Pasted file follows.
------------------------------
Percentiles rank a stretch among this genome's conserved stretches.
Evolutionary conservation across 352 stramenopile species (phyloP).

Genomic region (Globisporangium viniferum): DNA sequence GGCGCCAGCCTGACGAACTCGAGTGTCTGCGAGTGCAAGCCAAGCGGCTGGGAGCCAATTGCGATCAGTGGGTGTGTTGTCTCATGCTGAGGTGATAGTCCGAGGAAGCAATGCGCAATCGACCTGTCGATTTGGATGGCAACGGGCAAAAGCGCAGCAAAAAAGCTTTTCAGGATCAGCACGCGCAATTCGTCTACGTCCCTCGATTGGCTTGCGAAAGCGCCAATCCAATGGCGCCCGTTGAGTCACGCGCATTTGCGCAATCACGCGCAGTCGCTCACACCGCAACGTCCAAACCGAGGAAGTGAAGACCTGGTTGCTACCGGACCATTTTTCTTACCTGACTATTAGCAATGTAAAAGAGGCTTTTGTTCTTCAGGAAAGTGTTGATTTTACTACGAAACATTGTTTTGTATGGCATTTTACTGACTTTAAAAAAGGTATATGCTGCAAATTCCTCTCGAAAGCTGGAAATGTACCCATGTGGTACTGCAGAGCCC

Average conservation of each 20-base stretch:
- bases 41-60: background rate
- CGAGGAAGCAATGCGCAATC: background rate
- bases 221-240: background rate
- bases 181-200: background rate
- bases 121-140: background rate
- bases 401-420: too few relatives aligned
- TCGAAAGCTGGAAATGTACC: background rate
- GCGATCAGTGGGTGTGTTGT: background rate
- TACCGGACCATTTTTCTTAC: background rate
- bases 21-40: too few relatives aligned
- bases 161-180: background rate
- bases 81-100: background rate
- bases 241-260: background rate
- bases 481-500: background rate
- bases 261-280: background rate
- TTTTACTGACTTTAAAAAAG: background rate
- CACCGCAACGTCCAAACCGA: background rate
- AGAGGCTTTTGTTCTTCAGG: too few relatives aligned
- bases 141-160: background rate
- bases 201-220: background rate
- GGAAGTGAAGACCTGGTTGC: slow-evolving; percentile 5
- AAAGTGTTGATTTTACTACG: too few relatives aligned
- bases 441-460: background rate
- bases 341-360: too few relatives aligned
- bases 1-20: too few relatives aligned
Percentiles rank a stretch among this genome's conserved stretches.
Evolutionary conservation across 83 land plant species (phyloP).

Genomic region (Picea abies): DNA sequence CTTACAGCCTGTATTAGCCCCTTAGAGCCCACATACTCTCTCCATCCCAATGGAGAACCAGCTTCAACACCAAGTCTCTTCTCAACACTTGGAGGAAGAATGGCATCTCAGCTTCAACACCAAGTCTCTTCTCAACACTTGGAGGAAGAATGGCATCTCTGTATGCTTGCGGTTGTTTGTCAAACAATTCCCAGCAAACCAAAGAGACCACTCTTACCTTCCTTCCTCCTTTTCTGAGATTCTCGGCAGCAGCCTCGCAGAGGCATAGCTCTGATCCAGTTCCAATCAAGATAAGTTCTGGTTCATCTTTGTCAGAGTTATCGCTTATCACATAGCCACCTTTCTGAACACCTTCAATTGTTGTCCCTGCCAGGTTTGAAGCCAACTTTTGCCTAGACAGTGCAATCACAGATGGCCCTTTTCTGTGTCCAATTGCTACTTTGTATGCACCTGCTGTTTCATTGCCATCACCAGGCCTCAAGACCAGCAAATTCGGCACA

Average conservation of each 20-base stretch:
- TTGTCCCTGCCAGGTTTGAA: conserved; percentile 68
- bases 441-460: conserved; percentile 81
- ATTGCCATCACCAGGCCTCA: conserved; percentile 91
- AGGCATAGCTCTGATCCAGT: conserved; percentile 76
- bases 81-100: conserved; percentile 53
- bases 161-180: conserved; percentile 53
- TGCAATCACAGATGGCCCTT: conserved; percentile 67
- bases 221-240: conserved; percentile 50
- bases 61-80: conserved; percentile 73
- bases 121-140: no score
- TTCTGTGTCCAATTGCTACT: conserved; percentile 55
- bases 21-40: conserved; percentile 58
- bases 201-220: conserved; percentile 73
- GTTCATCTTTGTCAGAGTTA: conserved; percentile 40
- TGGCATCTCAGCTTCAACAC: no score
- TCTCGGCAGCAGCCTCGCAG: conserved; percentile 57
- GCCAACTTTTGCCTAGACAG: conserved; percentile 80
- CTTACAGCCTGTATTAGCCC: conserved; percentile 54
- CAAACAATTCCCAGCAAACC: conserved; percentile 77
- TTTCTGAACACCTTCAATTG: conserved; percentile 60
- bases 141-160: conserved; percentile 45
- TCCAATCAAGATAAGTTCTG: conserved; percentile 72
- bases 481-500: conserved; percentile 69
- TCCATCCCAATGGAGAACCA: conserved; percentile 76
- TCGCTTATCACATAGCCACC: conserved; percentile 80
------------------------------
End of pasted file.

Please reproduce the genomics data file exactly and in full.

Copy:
Percentiles rank a stretch among this genome's conserved stretches.
Evolutionary conservation across 352 stramenopile species (phyloP).

Genomic region (Globisporangium viniferum): DNA sequence GGCGCCAGCCTGACGAACTCGAGTGTCTGCGAGTGCAAGCCAAGCGGCTGGGAGCCAATTGCGATCAGTGGGTGTGTTGTCTCATGCTGAGGTGATAGTCCGAGGAAGCAATGCGCAATCGACCTGTCGATTTGGATGGCAACGGGCAAAAGCGCAGCAAAAAAGCTTTTCAGGATCAGCACGCGCAATTCGTCTACGTCCCTCGATTGGCTTGCGAAAGCGCCAATCCAATGGCGCCCGTTGAGTCACGCGCATTTGCGCAATCACGCGCAGTCGCTCACACCGCAACGTCCAAACCGAGGAAGTGAAGACCTGGTTGCTACCGGACCATTTTTCTTACCTGACTATTAGCAATGTAAAAGAGGCTTTTGTTCTTCAGGAAAGTGTTGATTTTACTACGAAACATTGTTTTGTATGGCATTTTACTGACTTTAAAAAAGGTATATGCTGCAAATTCCTCTCGAAAGCTGGAAATGTACCCATGTGGTACTGCAGAGCCC

Average conservation of each 20-base stretch:
- bases 41-60: background rate
- CGAGGAAGCAATGCGCAATC: background rate
- bases 221-240: background rate
- bases 181-200: background rate
- bases 121-140: background rate
- bases 401-420: too few relatives aligned
- TCGAAAGCTGGAAATGTACC: background rate
- GCGATCAGTGGGTGTGTTGT: background rate
- TACCGGACCATTTTTCTTAC: background rate
- bases 21-40: too few relatives aligned
- bases 161-180: background rate
- bases 81-100: background rate
- bases 241-260: background rate
- bases 481-500: background rate
- bases 261-280: background rate
- TTTTACTGACTTTAAAAAAG: background rate
- CACCGCAACGTCCAAACCGA: background rate
- AGAGGCTTTTGTTCTTCAGG: too few relatives aligned
- bases 141-160: background rate
- bases 201-220: background rate
- GGAAGTGAAGACCTGGTTGC: slow-evolving; percentile 5
- AAAGTGTTGATTTTACTACG: too few relatives aligned
- bases 441-460: background rate
- bases 341-360: too few relatives aligned
- bases 1-20: too few relatives aligned
Percentiles rank a stretch among this genome's conserved stretches.
Evolutionary conservation across 83 land plant species (phyloP).

Genomic region (Picea abies): DNA sequence CTTACAGCCTGTATTAGCCCCTTAGAGCCCACATACTCTCTCCATCCCAATGGAGAACCAGCTTCAACACCAAGTCTCTTCTCAACACTTGGAGGAAGAATGGCATCTCAGCTTCAACACCAAGTCTCTTCTCAACACTTGGAGGAAGAATGGCATCTCTGTATGCTTGCGGTTGTTTGTCAAACAATTCCCAGCAAACCAAAGAGACCACTCTTACCTTCCTTCCTCCTTTTCTGAGATTCTCGGCAGCAGCCTCGCAGAGGCATAGCTCTGATCCAGTTCCAATCAAGATAAGTTCTGGTTCATCTTTGTCAGAGTTATCGCTTATCACATAGCCACCTTTCTGAACACCTTCAATTGTTGTCCCTGCCAGGTTTGAAGCCAACTTTTGCCTAGACAGTGCAATCACAGATGGCCCTTTTCTGTGTCCAATTGCTACTTTGTATGCACCTGCTGTTTCATTGCCATCACCAGGCCTCAAGACCAGCAAATTCGGCACA

Average conservation of each 20-base stretch:
- TTGTCCCTGCCAGGTTTGAA: conserved; percentile 68
- bases 441-460: conserved; percentile 81
- ATTGCCATCACCAGGCCTCA: conserved; percentile 91
- AGGCATAGCTCTGATCCAGT: conserved; percentile 76
- bases 81-100: conserved; percentile 53
- bases 161-180: conserved; percentile 53
- TGCAATCACAGATGGCCCTT: conserved; percentile 67
- bases 221-240: conserved; percentile 50
- bases 61-80: conserved; percentile 73
- bases 121-140: no score
- TTCTGTGTCCAATTGCTACT: conserved; percentile 55
- bases 21-40: conserved; percentile 58
- bases 201-220: conserved; percentile 73
- GTTCATCTTTGTCAGAGTTA: conserved; percentile 40
- TGGCATCTCAGCTTCAACAC: no score
- TCTCGGCAGCAGCCTCGCAG: conserved; percentile 57
- GCCAACTTTTGCCTAGACAG: conserved; percentile 80
- CTTACAGCCTGTATTAGCCC: conserved; percentile 54
- CAAACAATTCCCAGCAAACC: conserved; percentile 77
- TTTCTGAACACCTTCAATTG: conserved; percentile 60
- bases 141-160: conserved; percentile 45
- TCCAATCAAGATAAGTTCTG: conserved; percentile 72
- bases 481-500: conserved; percentile 69
- TCCATCCCAATGGAGAACCA: conserved; percentile 76
- TCGCTTATCACATAGCCACC: conserved; percentile 80